Frequently the cause of pain leading to acetaminophen use is an acute injury or trauma and the only solution is time and rest.

In these cases acetaminophen can be helpful in relieving serious discomfort on a temporary basis.  In the event you do take a Tylenol product, it's important to know that most experts believe it causes its damage by depleting glutathione, an antioxidant that protects cells from toxins such as free radicals.

You can therefore limit some of the damage this drug causes by taking N-acetyl cysteine (NAC), which is the rate-limiting nutrient for the formation of the intracellular antioxidant glutathione. In fact, anyone who overdoses on Tylenol receives large doses of NAC in the emergency room, because if you keep your glutathione levels up the liver damage from the Tylenol can be prevented.

10 Safer Options for Pain Relief

Chronic pain can be one of the most difficult conditions to live with, and it can easily interfere with your daily activities and your ability to enjoy life. So it's important that you have a safe option for pain relief at your disposal.

Remember, though, that acetaminophen only provides symptomatic relief and in no way, shape or form treats the underlying cause of the pain. It is only by addressing the underlying cause that you will fully recover.

Pain actually serves a very useful purpose, signaling that something is not right in your body -- prompting you to resolve your problem at its root level. So instead of taking an OTC painkiller, work with a knowledgeable health care practitioner to determine what's really causing your pain.

In the meantime, you don't need to suffer unnecessarily. The following options provide excellent pain relief without any of the health hazards that acetaminophen and other pain relievers carry:

  1. Emotional Freedom Technique (EFT), which is currently being used by more than 15,000 psychologists, is a drug-free approach for pain management of all kinds. EFT borrows from the principles of acupuncture, in that it helps you balance out your subtle energy system.

    It helps resolve underlying, often subconscious, negative emotions that may be exacerbating your physical pain. By stimulating (tapping) well-established acupuncture points with your fingertips, you re-balance your energy system, which tends to dissipate pain.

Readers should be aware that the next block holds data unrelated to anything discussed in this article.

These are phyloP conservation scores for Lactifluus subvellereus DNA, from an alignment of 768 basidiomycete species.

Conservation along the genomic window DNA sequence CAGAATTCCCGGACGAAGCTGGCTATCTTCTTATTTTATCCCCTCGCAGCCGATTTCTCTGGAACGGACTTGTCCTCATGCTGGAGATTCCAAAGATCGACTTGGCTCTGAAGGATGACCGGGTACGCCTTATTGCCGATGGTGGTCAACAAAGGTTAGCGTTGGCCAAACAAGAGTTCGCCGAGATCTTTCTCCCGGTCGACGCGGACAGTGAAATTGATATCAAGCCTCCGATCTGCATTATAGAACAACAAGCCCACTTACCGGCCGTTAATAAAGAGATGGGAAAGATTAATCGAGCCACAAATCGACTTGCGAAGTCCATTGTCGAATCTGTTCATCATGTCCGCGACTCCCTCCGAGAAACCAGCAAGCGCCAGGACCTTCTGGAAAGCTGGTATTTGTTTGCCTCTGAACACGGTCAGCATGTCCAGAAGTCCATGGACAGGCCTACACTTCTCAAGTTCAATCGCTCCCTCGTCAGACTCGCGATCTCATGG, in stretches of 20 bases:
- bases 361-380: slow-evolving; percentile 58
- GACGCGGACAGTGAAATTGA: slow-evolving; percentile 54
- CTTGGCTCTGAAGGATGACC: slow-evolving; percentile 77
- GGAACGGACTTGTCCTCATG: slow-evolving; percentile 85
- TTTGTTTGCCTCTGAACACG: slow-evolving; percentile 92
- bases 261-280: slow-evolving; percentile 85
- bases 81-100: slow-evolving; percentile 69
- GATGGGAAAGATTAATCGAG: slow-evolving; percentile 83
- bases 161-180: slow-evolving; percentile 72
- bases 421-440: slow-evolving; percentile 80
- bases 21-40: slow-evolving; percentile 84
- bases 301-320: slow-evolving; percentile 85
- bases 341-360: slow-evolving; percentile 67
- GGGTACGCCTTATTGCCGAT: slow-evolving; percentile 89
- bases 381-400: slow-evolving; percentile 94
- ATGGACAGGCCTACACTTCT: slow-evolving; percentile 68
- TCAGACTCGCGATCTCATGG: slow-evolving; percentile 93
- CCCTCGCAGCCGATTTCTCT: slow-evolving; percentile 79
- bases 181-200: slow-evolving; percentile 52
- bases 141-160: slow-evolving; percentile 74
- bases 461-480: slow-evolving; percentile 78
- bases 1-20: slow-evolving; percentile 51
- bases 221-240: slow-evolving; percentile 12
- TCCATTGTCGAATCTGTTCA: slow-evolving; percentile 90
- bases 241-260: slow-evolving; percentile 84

2. Astaxanthin: One of the most effective oil-soluble antioxidants known. It has very potent anti-inflammatory properties and in many cases works far more effectively than many NSAIDs. Higher doses are typically required and one may need 8 mg or more per day to achieve this benefit.
  3. Ginger: This herb is anti-inflammatory and offers pain relief and stomach-settling properties. Fresh ginger works well steeped in boiling water as a tea or grated into vegetable juice.
  4. Curcumin: In a study of osteoarthritis patients, those who added 200 mg of curcumin a day to their treatment plan had reduced pain and increased mobility.

    A past study also found that a turmeric extract composed of curcuminoids (plant-based nutrients that contain powerful antioxidant properties) blocked inflammatory pathways, effectively preventing the launch of a protein that triggers swelling and pain.

  5. Boswellia: Also known as boswellin or "Indian frankincense," this herb contains specific active anti-inflammatory ingredients. This is one of my personal favorites as I have seen it work well with many rheumatoid arthritis patients.
  6. Krill Oil: The omega-3 fats EPA and DHA contained in krill oil have been found by many animal and clinical studies to have anti-inflammatory properties.
  7. Bromelain: This enzyme, found in pineapples, is a natural anti-inflammatory. It can be taken in supplement form but eating fresh pineapple may also be helpful.
  8. Cetyl Myristoleate (CMO): This oil, found in fish and dairy butter, acts as a "joint lubricant" and an anti-inflammatory. I have used this for myself to relieve ganglion cysts and a mild annoying carpal tunnel syndrome that pops up when I type too much on non-ergonomic keyboards. I used a topical preparation for this.
  9. Evening Primrose, Black Currant and Borage Oils: These contain the essential fatty acid gamma linolenic acid (GLA), which is useful for treating arthritic pain.
  10. Cayenne Cream: Also called capsaicin cream, this spice comes from dried hot peppers. It alleviates pain by depleting the body's supply of substance P, a chemical component of nerve cells that transmits pain signals to your brain.
  11. Methods such as yoga, acupuncture, meditation, hot and cold packs, and even holding hands can also result in astonishing pain relief without any drugs.